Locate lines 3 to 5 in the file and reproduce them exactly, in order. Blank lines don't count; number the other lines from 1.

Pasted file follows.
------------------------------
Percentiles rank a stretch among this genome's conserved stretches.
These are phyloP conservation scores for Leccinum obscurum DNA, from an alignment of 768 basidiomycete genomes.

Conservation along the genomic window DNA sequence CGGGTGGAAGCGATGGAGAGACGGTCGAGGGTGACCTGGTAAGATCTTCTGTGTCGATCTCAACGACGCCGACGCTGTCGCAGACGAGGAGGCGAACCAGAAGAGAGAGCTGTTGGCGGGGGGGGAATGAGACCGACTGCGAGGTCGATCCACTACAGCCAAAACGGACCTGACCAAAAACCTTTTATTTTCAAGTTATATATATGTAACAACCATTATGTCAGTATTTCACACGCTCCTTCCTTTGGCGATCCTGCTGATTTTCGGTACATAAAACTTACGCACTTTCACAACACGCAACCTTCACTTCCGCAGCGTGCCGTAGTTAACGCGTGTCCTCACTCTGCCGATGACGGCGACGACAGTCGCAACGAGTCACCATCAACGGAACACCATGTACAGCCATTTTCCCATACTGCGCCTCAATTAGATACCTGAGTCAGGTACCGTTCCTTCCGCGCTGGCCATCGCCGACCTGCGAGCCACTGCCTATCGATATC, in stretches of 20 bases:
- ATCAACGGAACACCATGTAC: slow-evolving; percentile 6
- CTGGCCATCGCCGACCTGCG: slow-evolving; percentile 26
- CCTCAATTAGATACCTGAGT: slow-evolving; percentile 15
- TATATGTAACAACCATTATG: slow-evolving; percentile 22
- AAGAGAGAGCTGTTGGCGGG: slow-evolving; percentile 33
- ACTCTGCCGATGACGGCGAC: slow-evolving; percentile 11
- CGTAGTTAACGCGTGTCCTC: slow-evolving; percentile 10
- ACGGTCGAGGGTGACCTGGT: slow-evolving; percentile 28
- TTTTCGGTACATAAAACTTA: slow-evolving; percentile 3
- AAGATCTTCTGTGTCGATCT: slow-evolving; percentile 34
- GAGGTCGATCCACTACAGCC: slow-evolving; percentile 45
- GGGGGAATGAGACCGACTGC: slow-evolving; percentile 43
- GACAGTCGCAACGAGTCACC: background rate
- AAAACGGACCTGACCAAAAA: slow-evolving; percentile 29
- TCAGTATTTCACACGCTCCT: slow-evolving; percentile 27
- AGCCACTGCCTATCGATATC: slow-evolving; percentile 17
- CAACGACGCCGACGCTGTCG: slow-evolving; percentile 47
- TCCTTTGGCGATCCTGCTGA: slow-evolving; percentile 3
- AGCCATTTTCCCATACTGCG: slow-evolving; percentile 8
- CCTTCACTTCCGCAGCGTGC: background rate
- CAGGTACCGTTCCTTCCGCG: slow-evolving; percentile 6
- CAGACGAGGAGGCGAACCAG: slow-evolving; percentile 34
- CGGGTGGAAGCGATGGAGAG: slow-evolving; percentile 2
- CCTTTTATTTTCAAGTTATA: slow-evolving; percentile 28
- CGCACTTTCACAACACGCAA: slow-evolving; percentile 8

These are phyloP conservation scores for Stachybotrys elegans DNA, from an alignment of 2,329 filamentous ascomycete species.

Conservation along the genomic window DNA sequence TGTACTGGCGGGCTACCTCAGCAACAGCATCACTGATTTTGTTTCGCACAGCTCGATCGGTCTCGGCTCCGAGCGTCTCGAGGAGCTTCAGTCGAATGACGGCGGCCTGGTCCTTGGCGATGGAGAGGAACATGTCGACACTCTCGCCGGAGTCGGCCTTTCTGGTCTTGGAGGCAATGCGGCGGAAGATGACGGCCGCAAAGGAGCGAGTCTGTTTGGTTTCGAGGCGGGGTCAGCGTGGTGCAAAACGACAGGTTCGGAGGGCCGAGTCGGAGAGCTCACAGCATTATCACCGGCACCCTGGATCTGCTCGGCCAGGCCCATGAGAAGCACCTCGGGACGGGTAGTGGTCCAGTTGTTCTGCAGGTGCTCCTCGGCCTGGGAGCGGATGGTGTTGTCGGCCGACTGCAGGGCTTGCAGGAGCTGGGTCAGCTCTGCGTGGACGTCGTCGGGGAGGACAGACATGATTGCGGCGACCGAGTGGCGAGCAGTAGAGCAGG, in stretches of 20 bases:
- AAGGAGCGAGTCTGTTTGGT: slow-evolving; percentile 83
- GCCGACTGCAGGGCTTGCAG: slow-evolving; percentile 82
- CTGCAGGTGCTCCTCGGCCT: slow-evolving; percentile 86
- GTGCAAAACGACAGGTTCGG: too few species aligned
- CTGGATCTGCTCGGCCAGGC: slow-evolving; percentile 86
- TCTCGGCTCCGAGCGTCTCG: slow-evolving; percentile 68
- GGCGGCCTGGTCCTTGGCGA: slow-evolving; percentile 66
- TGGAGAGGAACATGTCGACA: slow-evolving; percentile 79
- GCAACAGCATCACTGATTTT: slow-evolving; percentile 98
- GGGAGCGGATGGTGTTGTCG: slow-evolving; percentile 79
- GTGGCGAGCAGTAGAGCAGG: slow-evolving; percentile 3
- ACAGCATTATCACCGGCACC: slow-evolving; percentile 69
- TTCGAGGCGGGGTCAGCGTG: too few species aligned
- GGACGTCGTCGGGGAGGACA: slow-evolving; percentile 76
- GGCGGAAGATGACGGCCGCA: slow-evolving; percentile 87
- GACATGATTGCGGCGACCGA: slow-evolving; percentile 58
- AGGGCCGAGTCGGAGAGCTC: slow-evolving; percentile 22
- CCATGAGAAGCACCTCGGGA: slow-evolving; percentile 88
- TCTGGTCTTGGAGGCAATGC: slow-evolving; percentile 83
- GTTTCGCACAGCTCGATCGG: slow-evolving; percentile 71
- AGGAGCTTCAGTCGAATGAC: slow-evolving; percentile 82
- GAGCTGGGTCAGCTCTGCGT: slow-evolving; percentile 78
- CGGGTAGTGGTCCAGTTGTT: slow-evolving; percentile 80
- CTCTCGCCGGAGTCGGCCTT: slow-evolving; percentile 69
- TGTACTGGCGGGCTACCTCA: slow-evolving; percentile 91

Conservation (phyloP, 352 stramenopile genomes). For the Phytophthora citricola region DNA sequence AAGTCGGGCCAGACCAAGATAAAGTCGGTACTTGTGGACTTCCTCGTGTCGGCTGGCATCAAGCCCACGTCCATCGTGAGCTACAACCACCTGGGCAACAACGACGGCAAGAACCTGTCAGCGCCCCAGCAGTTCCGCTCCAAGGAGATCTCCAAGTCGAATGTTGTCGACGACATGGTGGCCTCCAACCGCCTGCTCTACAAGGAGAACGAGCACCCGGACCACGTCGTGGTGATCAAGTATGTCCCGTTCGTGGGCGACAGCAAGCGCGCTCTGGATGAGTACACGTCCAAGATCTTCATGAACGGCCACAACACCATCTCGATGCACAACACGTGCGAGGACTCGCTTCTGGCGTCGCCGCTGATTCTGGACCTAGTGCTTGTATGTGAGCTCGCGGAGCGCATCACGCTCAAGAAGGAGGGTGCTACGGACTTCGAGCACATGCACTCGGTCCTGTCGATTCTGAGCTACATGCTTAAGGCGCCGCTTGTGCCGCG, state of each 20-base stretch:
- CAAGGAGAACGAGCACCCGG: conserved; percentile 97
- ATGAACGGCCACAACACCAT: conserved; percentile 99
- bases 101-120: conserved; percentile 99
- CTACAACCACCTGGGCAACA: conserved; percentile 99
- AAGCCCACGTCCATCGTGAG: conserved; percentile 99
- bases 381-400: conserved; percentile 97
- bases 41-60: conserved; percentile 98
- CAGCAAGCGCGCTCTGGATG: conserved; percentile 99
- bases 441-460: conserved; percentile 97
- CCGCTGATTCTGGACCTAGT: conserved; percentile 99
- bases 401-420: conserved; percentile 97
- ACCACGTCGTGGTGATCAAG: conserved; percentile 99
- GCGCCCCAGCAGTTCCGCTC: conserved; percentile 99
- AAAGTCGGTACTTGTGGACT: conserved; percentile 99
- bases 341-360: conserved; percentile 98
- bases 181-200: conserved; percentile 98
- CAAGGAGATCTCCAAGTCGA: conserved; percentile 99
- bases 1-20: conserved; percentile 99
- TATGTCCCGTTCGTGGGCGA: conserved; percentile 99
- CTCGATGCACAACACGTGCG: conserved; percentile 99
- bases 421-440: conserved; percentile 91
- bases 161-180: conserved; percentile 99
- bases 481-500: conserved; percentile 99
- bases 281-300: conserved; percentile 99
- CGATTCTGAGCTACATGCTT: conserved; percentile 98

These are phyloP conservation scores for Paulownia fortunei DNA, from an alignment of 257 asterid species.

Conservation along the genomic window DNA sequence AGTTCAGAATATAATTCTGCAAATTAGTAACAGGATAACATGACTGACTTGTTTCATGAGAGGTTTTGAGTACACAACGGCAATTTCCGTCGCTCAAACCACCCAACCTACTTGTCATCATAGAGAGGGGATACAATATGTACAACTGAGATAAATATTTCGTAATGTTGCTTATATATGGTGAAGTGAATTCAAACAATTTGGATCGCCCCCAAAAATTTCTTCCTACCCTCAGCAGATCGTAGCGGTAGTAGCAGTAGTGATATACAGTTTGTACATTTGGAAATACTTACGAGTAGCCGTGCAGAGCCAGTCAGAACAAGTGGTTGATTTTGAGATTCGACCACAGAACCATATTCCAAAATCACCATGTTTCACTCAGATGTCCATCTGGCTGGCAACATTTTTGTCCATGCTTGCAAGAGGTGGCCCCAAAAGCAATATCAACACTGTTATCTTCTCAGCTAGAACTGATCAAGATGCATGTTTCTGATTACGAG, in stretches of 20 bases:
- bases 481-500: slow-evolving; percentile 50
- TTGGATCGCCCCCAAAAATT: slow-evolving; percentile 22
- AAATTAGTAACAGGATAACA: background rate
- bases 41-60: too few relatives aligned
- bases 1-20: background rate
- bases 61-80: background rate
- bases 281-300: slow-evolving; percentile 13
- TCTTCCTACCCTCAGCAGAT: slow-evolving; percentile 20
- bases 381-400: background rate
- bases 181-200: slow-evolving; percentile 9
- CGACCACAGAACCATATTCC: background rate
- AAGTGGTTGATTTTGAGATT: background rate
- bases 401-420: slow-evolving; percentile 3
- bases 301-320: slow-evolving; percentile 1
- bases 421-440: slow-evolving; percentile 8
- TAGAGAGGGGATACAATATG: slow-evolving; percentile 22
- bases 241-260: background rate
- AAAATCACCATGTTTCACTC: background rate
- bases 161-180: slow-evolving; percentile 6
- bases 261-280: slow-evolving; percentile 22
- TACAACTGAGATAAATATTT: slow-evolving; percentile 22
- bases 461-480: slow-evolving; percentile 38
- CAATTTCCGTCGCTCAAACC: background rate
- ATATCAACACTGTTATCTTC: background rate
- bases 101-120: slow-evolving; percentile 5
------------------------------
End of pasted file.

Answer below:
Conservation along the genomic window DNA sequence CGGGTGGAAGCGATGGAGAGACGGTCGAGGGTGACCTGGTAAGATCTTCTGTGTCGATCTCAACGACGCCGACGCTGTCGCAGACGAGGAGGCGAACCAGAAGAGAGAGCTGTTGGCGGGGGGGGAATGAGACCGACTGCGAGGTCGATCCACTACAGCCAAAACGGACCTGACCAAAAACCTTTTATTTTCAAGTTATATATATGTAACAACCATTATGTCAGTATTTCACACGCTCCTTCCTTTGGCGATCCTGCTGATTTTCGGTACATAAAACTTACGCACTTTCACAACACGCAACCTTCACTTCCGCAGCGTGCCGTAGTTAACGCGTGTCCTCACTCTGCCGATGACGGCGACGACAGTCGCAACGAGTCACCATCAACGGAACACCATGTACAGCCATTTTCCCATACTGCGCCTCAATTAGATACCTGAGTCAGGTACCGTTCCTTCCGCGCTGGCCATCGCCGACCTGCGAGCCACTGCCTATCGATATC, in stretches of 20 bases:
- ATCAACGGAACACCATGTAC: slow-evolving; percentile 6
- CTGGCCATCGCCGACCTGCG: slow-evolving; percentile 26